Rahi’s peripheral encounter with Cubism can be traced back to his academic period in works such as Portrait Study (1959). Blocks of color that constitute the face are rendered in an unambiguous manner which led his teacher Kibria to wonder whether he would later become a proponent of Cubism. Quite an accurate hypothesis, considering 50 years have gone by and the same blocks are still integral to his work. At this time he was studying at the Govt. College of Art and Craft, Dhaka. Earlier, he had completed his matriculation from Raj Shahi School, also in Dhaka. In 1964, he moved to Karachi and stayed there for 18 years. This initial phase of his career shows the impact of Zainul Abedin. One example is the impression Abedin’s impulsive drawings made upon Rahi. Moreover, Zainul Abedin was motivated by social and political events and this early period in Rahi’s career demonstrates a greater focus on thematic content such that social and political issues also became a major concern for him. His series like World Food Crisis, Soul in Hell and Struggle for Achievement are fall into this category. According to Rahi, these early years of his profession were marked by struggle which also appears in his works from that period. So, his representational as well as non-representational abstract works manifest an imitation of his life. Another characteristic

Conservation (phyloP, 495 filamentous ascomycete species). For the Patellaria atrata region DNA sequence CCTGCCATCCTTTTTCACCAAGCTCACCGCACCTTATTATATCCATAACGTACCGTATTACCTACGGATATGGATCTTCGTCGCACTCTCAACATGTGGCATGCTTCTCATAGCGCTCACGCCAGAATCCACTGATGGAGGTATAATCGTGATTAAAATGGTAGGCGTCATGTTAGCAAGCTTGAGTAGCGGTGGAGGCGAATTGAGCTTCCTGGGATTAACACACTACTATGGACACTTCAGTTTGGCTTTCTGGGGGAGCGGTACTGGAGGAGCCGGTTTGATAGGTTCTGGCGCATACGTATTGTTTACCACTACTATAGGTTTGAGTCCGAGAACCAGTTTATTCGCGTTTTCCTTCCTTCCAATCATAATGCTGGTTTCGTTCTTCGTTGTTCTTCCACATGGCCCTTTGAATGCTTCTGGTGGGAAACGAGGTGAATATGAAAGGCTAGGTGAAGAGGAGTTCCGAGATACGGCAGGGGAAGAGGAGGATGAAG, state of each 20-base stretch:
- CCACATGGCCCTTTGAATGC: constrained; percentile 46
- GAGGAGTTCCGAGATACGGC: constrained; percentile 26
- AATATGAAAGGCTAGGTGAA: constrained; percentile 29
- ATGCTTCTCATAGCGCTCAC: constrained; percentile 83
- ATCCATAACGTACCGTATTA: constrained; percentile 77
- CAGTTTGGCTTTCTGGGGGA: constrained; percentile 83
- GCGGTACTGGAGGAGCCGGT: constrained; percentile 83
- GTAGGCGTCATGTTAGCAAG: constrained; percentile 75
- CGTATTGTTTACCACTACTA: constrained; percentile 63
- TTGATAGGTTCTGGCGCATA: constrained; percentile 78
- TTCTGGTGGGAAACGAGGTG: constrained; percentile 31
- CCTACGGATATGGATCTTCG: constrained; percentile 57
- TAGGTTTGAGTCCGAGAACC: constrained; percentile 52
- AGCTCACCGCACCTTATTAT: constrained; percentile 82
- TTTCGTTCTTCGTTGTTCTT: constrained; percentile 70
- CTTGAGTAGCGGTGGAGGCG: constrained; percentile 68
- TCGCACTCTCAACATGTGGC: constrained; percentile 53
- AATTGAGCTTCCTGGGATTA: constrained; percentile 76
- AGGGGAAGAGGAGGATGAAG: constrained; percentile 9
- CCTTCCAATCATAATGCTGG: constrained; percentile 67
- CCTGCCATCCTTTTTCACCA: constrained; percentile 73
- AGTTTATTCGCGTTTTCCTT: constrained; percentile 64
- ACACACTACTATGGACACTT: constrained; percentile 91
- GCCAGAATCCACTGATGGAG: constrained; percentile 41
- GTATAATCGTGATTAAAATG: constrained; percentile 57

that strikes a similar chord between his work and that of his teacher Zainul Abedin, is the presence of a bold and clear outline.

The later phase of Rahi’s career began in 1983 when he changed his residence from Karachi to Islamabad. He describes this period as rather peaceful and therefore his art shifts from a portrayal of struggle to one of peace as mountains, beauty and romance began to be depicted in his work.

Rahi’s paintings and drawings depict abstraction yet the visual imagery remains representational, which marks another difference between his early work in Karachi and his later work in Islamabad. Such dissimilarities are amalgamated through an essence of Cubism that runs through his entire body of work, creating interplay of opposites.

Academic Realism, Cubical Fractionism, Analytic Cubism, Organical Period, Cubical Rayonistic Formalism, Neo-Cubo-Precisionism, Neo-Cubical Precisionism.

Purely structured with formally bold forms of mainly Human figure. Cubical Expression with rayonistic activity and Psychedelic tension of forms and colors which evolves in new form of illusion.


The above phases clearly define Mansoor Rahi's 52 years of work from his student life to the present day of 2009. These phases are a rare example of the artist's lifetime work of continuous research of innovative elements with the basic principles of exclusive self track. The most important significant of Rahi's track of evolution is the sustentations of his school of through throughout his career from 1957 to 2009.

Abstracts | Calligraphies | Doves | Figures | Landscapes | Miniatures | Monuments | Portraits | Still Arts